Megan Merritt, an attorney at Shuttleworth & Ingersoll in Cedar Rapids, spends most of her workday negotiating. She says it’s a skill that’s less about innate ability and more about practice and preparation.
Before any negotiation, Merritt researches everything she can about a case.
“You have to do your homework,” she said.
It’s not a statement she takes lightly — she recently learned how to build a piece of farm equipment to better understand the specifics of a case.
“When I asked a client to teach me how to build a planter, they laughed at first. We spent six hours going over the process,” she said.
Preparation isn’t exclusively about learning technical skills, it also involves learning about the person on the other side of the table. Understanding what’s important to the opposing side tells a defense attorney like Merritt what tools she can use in the negotiation. “The practice of law is about interacting with people — getting information, conveying information and building relationships,” she said.
It’s a good fit for Merritt, who considered becoming a psychologist before deciding to enroll in the University of Iowa College of Law.
She understands that even seemingly small things, like hand gestures, can affect a negotiation.
“People read your body language to tell what you’re thinking and feeling.” She said things like crossed arms and “stop” hand gestures can unintentionally sour the tone.
“Little things, like constantly clicking your pen, can interfere with the message you’re trying to get across,” she said.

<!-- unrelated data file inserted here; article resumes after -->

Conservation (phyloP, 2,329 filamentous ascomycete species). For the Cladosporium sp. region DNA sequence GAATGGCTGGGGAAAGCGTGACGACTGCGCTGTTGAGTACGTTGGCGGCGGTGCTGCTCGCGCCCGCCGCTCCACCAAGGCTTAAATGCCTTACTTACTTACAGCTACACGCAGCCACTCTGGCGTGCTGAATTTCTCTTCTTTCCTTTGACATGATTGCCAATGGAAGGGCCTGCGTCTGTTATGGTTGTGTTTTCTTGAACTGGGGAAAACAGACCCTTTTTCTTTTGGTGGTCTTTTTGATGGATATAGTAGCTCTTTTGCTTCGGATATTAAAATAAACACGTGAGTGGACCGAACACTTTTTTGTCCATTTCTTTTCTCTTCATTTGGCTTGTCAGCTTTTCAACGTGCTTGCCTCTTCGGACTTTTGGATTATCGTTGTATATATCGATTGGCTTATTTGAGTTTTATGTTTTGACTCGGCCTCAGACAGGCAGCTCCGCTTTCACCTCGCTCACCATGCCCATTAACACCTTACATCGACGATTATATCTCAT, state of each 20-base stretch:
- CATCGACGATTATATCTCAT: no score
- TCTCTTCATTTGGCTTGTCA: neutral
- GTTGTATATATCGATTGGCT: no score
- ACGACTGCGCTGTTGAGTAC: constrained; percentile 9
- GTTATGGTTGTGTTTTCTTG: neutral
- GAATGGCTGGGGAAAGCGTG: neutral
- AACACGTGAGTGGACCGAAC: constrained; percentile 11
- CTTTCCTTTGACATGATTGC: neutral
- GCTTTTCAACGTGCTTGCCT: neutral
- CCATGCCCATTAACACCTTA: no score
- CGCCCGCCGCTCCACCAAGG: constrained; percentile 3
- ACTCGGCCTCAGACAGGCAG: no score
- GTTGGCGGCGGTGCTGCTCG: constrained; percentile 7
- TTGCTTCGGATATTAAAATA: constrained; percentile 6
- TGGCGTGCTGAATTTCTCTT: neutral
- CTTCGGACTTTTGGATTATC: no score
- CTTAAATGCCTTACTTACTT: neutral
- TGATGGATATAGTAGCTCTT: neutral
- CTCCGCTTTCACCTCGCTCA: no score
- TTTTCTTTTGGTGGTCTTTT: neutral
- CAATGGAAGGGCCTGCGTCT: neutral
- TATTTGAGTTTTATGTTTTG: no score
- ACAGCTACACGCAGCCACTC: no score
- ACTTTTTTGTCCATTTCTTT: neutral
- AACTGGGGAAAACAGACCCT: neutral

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Merritt returned to her alma mater as a mock trial coach to help students fine-tune their negotiation skills. She teaches future lawyers that there will always be things you can’t control in a negotiation, so it’s important to focus on what you can.
“How you present yourself is one of them. You have to seem confident and competent,” she said.
She also teaches the all-important skill of editing, which helps students get their point across without losing people’s attention. Being clear and direct is something she recommends for any type of negotiation.
“Don’t say something in 15 pages, if you can say it in five,” she said.
Another important skill is the ability to “zoom out” to see the whole picture. Merritt says this helps her come up with creative agreements.
“There might be something of value the other side wants that’s of no cost to my client,” she said. For example, a confidentiality agreement or something as simple as an apology has held value that Merritt used while negotiating.
She says thinking outside the box is something anyone who’s facing a negotiation can do.
“Don’t be afraid to be creative. The chips in front of you aren’t necessarily the only chips you have.”
Merritt says she often feels like a counselor due to the emotions involved in helping people find common ground, but that resolution can be rewarding.
“Negotiations don’t have to be an adversarial process,” she said.
Books on negotiation:
Never Split the Difference: Negotiating as if Your Life Depended on It by Chris Voss & Tahl Raz
Getting to Yes: Negotiating Agreement Without Giving In by Roger Fisher, William Ury, Bruce Patton
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99 Negotiating Strategies: Tips, Tactics & Techniques Used by Wall Street’s Toughest Dealmakers by David Rosen
Quotes on negotiation:
“Let us never negotiate out of fear. But let us never fear to negotiate.” — John F. Kennedy
“If you are negotiating, you must do so in a spirit of reconciliation, not from the point of view of issuing ultimatums.” — Nelson Mandela
“The capability of negotiating … is something that means you not only have to understand fully what you believe and what your national interests are, but, in order to be a really good negotiator, you have to try to figure out what the other person on the other side of the table has in mind.” — Madeleine Albright
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